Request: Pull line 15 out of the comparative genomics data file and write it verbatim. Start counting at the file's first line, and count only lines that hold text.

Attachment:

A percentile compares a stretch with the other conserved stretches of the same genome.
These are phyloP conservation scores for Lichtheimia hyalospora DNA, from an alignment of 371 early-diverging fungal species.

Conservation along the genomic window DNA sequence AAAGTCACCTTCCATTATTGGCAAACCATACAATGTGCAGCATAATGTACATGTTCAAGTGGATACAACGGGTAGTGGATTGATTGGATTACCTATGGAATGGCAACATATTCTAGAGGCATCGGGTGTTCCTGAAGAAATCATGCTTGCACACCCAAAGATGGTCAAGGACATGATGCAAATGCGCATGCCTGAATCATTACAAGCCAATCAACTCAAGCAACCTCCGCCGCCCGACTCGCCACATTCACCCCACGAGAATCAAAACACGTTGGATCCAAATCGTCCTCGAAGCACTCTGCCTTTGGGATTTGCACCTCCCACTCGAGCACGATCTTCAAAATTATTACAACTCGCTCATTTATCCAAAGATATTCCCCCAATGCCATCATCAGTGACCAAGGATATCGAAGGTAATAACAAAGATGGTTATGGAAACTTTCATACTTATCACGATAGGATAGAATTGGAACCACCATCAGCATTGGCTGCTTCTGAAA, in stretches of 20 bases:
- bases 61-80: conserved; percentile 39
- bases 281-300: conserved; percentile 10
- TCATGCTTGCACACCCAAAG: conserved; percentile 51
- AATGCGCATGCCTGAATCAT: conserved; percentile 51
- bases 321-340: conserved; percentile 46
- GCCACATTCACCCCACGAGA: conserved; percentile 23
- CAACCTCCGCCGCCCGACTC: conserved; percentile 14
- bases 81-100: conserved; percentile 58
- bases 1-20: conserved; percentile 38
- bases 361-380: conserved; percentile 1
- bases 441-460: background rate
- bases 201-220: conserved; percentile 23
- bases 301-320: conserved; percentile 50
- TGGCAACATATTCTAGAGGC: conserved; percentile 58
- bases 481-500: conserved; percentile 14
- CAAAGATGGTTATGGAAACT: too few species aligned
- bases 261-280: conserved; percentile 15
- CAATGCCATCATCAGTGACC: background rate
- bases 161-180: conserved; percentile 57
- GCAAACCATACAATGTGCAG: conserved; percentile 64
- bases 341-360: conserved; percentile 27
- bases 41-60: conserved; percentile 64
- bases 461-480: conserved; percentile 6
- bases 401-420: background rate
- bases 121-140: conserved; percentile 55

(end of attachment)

- bases 201-220: conserved; percentile 23